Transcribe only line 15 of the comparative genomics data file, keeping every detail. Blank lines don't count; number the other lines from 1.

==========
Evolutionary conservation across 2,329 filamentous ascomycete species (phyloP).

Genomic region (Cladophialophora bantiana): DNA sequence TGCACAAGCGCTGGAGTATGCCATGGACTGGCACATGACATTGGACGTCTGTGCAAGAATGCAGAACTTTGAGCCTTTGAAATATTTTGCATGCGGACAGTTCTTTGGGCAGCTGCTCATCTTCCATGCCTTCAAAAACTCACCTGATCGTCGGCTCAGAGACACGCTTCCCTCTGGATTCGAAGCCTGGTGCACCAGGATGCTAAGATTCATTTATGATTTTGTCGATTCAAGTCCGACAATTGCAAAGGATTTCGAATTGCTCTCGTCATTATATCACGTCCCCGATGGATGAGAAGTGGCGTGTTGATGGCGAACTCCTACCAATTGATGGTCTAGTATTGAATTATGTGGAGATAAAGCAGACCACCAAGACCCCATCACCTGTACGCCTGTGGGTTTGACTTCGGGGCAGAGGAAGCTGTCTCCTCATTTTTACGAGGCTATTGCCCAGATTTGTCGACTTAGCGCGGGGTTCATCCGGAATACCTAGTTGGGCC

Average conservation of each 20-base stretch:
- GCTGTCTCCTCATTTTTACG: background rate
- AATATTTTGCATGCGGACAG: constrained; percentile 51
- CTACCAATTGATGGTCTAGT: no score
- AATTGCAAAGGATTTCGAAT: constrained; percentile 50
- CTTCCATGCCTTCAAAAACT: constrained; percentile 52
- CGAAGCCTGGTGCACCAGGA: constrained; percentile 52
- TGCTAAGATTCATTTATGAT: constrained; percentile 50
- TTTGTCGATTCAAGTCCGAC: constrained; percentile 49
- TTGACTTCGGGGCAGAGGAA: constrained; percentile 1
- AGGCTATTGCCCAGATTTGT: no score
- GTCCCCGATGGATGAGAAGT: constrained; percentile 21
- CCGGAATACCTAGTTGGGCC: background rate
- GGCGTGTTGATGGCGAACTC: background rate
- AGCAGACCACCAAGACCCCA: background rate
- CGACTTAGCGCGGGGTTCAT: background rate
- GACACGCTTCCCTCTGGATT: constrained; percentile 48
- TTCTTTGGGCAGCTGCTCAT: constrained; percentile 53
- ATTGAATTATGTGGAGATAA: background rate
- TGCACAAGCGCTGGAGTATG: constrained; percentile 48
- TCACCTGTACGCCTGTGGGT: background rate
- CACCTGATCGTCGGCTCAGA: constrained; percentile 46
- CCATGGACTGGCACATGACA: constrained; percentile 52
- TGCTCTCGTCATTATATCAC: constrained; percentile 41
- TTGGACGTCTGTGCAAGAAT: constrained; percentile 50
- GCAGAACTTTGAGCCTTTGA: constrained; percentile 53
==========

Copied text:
- CCGGAATACCTAGTTGGGCC: background rate